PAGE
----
Making stuff up. It’s an actual JOB! I still think it’s bonkers, but gosh, I’m lucky.

We love the format of Electrigirl mixing text with comic strip – we’d love to know where the idea for this came from as we can’t think of seeing any books done like this before! Is it totally new?

Well, other books have included bits of comic strip – Magic Ink by Steve Cole, for instance. And there are many highly illustrated books for this age group out at the moment – the Reeve/McIntyre collaborations (which started with Oliver and the Seawigs) and Chris Riddell’s beautiful Goth Girl books. 

But no, I don’t think anyone else has told a story through both mediums (media?!) in the same book. It just seemed obvious once I’d had the idea (which was about three years ago) – you tell the parts of the story where Holly is ‘being a superhero’ in comic strip, and use prose for the ‘ordinary’ part of her life. Once I’d had the idea, I couldn’t believe no one else had done it yet and I was desperate to do it first!

How did you organise which bits of the story were to be done as comic strip? Did you write the story like that, or did you have to change how it was written it once you had decided?

The story was always written with that in mind. I write the comic strip sections as guidance for the illustrator (the brilliant Cathy Brett) along with what’s in caption boxes, speech bubbles etc. And then, early on, we all get together at OUP with the editors and Holly Fullbrook, the designer, and plan out how the panels are going to fit onto the pages and where the page turns will be and all that. It’s very complicated! Then Cathy goes away and draws it and I get VERY excited when I see the story finally appearing in picture form!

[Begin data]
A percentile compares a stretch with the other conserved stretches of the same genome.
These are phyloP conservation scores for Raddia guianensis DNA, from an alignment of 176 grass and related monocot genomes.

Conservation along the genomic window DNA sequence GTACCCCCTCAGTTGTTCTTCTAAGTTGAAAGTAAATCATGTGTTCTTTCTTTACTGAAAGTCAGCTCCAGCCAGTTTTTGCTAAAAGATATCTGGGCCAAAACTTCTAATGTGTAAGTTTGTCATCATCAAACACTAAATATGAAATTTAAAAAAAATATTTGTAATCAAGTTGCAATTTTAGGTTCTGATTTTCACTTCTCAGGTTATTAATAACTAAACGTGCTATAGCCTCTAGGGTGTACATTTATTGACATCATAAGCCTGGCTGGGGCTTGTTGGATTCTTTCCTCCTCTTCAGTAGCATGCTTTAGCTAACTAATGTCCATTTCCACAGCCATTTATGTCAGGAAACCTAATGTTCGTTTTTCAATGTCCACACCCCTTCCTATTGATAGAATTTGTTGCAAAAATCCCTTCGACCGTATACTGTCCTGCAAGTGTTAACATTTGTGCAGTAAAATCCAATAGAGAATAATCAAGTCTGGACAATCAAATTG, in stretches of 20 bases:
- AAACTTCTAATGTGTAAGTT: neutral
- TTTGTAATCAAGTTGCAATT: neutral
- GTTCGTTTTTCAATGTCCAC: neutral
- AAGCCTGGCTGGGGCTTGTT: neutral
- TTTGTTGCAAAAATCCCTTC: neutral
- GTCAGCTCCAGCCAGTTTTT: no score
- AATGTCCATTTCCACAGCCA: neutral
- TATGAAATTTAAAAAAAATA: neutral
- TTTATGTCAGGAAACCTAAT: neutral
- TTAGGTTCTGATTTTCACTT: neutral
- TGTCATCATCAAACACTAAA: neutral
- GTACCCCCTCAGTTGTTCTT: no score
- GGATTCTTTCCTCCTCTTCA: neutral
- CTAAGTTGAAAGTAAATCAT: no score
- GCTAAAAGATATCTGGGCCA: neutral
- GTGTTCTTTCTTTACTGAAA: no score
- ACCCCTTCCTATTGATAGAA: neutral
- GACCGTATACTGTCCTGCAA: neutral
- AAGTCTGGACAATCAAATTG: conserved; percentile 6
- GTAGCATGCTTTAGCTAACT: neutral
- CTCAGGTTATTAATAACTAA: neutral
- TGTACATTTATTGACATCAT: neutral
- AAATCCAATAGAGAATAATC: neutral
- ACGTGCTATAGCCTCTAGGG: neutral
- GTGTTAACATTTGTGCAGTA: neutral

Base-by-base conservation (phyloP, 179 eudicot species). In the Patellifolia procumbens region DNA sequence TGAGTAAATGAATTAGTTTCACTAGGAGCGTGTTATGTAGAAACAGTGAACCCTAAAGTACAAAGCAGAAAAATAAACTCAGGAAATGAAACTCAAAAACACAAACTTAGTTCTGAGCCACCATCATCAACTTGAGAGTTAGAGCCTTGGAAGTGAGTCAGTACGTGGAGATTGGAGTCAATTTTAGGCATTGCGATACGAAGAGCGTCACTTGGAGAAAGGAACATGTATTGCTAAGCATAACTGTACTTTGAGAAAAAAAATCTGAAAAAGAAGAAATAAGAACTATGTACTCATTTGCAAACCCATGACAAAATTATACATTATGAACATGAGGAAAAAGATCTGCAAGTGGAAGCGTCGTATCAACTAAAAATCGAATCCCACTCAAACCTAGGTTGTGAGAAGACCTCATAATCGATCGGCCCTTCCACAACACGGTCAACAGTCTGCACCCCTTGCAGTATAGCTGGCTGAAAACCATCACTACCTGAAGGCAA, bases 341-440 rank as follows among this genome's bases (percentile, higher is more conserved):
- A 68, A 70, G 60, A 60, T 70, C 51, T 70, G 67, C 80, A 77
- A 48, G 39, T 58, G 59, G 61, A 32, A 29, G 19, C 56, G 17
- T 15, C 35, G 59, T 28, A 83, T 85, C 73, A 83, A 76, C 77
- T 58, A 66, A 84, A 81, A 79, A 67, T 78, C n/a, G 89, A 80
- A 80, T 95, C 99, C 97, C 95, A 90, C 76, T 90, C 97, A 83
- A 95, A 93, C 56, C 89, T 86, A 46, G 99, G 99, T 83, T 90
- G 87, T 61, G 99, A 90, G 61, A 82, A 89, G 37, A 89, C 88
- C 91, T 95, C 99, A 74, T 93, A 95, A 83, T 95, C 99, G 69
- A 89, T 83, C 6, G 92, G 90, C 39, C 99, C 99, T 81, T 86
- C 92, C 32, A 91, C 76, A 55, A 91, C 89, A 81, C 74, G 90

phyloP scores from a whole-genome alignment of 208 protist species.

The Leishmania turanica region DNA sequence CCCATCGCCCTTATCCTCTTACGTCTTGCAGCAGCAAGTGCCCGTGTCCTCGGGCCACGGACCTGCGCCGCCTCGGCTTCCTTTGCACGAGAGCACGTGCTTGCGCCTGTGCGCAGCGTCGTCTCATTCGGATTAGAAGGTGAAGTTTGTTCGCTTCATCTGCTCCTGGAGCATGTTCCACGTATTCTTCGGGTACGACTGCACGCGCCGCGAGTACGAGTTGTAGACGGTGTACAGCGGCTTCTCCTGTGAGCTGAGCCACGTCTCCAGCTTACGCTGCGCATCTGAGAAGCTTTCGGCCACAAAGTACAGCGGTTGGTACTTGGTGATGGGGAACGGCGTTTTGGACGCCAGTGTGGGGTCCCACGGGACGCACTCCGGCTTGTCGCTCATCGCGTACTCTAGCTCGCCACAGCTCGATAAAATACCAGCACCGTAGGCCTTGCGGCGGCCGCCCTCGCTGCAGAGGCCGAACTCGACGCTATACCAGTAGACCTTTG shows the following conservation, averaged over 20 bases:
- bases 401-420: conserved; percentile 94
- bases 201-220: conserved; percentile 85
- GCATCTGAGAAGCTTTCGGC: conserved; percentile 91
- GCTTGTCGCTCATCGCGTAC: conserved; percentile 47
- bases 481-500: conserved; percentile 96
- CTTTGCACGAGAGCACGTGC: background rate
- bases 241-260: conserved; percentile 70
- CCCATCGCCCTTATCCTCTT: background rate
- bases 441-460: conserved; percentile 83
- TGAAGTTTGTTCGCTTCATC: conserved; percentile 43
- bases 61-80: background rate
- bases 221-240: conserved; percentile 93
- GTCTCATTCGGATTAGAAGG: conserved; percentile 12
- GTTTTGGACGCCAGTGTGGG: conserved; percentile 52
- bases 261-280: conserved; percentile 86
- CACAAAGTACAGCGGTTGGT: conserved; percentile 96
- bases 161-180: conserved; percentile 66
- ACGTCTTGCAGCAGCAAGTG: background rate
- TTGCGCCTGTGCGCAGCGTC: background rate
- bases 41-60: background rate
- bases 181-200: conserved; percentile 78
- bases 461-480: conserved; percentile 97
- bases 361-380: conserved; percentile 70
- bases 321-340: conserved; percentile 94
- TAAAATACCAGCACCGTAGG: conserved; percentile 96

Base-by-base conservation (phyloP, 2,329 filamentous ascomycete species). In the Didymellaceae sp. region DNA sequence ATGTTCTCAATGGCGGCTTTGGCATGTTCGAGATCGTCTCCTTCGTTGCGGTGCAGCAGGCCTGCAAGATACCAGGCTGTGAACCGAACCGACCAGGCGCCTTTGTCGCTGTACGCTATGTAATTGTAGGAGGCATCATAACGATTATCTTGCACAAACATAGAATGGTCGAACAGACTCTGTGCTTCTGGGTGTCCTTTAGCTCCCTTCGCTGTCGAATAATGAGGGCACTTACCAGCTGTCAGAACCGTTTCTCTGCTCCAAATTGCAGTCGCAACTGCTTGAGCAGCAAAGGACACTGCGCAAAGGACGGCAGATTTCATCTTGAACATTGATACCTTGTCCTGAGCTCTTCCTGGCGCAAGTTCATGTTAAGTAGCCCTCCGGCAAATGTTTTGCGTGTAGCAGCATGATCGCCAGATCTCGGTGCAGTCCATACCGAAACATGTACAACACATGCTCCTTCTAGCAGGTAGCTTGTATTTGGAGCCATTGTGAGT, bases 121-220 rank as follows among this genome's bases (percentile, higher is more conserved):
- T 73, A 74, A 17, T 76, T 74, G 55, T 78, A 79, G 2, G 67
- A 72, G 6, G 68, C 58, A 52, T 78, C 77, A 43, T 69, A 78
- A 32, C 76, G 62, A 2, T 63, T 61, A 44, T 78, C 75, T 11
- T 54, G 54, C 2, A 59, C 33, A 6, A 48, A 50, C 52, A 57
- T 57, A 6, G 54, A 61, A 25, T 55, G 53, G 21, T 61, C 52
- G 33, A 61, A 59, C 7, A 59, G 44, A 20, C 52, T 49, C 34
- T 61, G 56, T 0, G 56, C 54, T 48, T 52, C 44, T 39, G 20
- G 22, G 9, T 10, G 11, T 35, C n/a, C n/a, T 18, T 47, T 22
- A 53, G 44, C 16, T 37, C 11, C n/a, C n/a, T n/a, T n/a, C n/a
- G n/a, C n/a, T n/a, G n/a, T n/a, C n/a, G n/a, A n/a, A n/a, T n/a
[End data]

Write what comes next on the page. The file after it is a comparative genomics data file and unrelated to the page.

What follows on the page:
When will we see more of Electrigirl and are you developing it as a series?

A second book, ELECTRIGIRL AND THE DEADLY SWARM, will be out in August 2016 – not long to wait! I’d love it to be a long-running series, but so much depends on how well the first couple of books do. I have ideas for several more exciting plotlines though!

Interview with illustrator Cathy Brett.

What was your favourite children’s book as a child?

I adored ‘Stig Of The Dump’. I loved it first because my favourite teacher read it aloud to our class and did brilliant voices for Barney and Stig. Then I loved it all over again when I got a copy of my own and discovered the accompanying illustrations by Edward Ardizzone. I’ve been a fan of his sketchy yet poignant ink drawings ever since.

What is your favourite children’s book as an adult?

That changes all the time because so many wonderful children’s books are published all the time. I am in awe of pretty much every YA novel that I read and all the brilliant hilarious MG illustrated stuff at the moment makes me whoop for joy. Right now I am obsessed with Jonny Duddle’s pirate books and the picture books of Benji Davis and Jim Field. 

What has been the most challenging aspect of working on Electrigirl?

The biggest challenge has been the number of illustrations - it’s significantly more than you’d find in most illustrated novels, which might have just 15 - 20 images. Electrigirl has around 200 sequential illustrations making up 35+ comic strip spreads. Electrigirl 2 has even more! Although this is very time consuming, it’s also wonderful. It’s not often an illustrator is given the responsibility to tell large chunks of a story in pictures and it’s particularly wonderful when those chunks also turn out to be the most exciting bits!